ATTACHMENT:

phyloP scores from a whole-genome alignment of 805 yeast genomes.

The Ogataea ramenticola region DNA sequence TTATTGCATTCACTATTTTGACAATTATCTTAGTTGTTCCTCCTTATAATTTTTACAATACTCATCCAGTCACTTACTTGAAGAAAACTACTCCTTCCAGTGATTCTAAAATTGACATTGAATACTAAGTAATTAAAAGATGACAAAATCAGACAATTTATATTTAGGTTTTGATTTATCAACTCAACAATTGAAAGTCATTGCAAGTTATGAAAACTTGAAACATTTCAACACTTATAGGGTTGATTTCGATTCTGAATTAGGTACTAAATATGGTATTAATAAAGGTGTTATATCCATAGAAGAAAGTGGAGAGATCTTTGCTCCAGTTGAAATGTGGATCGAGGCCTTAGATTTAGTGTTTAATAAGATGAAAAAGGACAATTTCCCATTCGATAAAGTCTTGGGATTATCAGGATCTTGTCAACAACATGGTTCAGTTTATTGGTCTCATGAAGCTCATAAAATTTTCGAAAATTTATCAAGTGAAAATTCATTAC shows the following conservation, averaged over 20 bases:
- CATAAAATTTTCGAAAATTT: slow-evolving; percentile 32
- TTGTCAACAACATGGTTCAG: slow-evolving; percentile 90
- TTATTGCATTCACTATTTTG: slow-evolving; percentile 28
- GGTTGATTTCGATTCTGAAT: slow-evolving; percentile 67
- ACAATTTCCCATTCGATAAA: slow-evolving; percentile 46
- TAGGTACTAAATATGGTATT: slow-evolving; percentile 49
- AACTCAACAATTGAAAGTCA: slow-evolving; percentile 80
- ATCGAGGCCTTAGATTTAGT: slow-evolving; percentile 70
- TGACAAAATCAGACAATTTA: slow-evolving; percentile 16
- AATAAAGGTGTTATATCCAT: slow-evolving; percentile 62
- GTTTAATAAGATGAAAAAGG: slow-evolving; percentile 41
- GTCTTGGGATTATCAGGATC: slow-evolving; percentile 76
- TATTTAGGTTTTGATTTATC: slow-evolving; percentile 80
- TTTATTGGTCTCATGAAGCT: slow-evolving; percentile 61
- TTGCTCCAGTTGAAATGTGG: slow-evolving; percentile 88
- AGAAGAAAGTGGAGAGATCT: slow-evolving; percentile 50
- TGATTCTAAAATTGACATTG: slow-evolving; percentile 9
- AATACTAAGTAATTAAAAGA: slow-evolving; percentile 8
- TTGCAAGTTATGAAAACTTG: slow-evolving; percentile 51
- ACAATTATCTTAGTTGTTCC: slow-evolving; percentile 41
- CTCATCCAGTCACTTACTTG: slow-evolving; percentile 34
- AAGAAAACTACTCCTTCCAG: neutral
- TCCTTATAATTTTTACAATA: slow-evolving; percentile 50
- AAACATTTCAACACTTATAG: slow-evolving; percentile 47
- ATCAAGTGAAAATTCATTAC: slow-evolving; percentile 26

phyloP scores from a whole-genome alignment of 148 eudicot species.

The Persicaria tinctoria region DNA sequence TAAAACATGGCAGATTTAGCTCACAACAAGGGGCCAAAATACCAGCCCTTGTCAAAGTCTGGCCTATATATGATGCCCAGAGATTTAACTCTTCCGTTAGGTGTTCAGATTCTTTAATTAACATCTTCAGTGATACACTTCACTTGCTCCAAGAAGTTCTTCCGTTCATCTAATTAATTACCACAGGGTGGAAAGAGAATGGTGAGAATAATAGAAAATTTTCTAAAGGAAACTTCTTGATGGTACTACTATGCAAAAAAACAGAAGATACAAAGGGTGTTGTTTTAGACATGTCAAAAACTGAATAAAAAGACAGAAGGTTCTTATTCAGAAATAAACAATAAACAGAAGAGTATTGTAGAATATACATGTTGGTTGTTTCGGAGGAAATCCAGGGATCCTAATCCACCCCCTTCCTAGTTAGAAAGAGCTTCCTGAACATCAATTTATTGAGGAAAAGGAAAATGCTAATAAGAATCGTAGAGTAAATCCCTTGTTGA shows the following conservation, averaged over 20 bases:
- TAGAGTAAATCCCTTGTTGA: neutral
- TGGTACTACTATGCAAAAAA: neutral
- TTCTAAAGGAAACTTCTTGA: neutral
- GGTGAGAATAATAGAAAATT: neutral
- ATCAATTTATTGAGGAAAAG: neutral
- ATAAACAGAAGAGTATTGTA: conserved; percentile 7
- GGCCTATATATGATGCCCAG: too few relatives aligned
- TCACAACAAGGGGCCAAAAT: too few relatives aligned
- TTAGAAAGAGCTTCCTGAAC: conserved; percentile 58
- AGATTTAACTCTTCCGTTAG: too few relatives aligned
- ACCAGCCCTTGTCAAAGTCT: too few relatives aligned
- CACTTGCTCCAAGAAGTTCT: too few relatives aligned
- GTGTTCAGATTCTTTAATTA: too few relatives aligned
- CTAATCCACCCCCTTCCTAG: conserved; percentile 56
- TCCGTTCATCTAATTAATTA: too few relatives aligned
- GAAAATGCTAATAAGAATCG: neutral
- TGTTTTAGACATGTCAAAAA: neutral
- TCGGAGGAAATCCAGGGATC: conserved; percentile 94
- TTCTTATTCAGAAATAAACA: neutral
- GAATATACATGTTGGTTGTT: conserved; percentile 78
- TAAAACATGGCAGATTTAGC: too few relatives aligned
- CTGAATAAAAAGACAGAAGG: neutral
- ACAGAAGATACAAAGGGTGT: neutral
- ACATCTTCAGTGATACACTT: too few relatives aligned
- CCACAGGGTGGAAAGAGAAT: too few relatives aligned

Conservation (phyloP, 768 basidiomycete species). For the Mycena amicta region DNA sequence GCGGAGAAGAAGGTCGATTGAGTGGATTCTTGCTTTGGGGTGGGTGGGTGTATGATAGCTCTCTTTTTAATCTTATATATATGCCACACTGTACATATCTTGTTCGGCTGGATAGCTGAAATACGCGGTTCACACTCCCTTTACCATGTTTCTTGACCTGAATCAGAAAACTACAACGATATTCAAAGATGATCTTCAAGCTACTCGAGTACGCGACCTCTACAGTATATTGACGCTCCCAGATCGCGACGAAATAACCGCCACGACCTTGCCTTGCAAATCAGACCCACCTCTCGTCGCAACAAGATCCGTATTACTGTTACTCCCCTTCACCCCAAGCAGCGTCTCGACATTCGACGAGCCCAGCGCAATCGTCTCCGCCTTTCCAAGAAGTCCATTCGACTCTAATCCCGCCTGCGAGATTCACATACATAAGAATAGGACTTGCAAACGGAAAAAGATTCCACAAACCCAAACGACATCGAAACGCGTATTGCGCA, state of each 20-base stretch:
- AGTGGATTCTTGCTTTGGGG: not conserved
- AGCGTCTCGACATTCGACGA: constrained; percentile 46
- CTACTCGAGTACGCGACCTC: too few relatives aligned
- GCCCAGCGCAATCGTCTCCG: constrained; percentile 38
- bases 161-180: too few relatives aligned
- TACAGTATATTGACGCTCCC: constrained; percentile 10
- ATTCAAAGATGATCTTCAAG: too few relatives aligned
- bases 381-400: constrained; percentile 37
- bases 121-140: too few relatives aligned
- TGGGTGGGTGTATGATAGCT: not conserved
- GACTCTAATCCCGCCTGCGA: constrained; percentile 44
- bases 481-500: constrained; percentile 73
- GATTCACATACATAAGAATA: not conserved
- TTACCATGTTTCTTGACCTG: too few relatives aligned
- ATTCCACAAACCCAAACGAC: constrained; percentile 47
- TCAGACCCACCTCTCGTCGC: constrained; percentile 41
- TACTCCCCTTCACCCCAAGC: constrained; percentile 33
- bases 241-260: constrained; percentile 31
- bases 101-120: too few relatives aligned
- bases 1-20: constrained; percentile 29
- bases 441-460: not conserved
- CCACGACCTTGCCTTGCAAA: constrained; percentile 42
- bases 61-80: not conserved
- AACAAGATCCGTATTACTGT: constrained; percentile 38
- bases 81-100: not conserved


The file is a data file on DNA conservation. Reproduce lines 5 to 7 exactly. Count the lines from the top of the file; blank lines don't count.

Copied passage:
- TTATTGCATTCACTATTTTG: slow-evolving; percentile 28
- GGTTGATTTCGATTCTGAAT: slow-evolving; percentile 67
- ACAATTTCCCATTCGATAAA: slow-evolving; percentile 46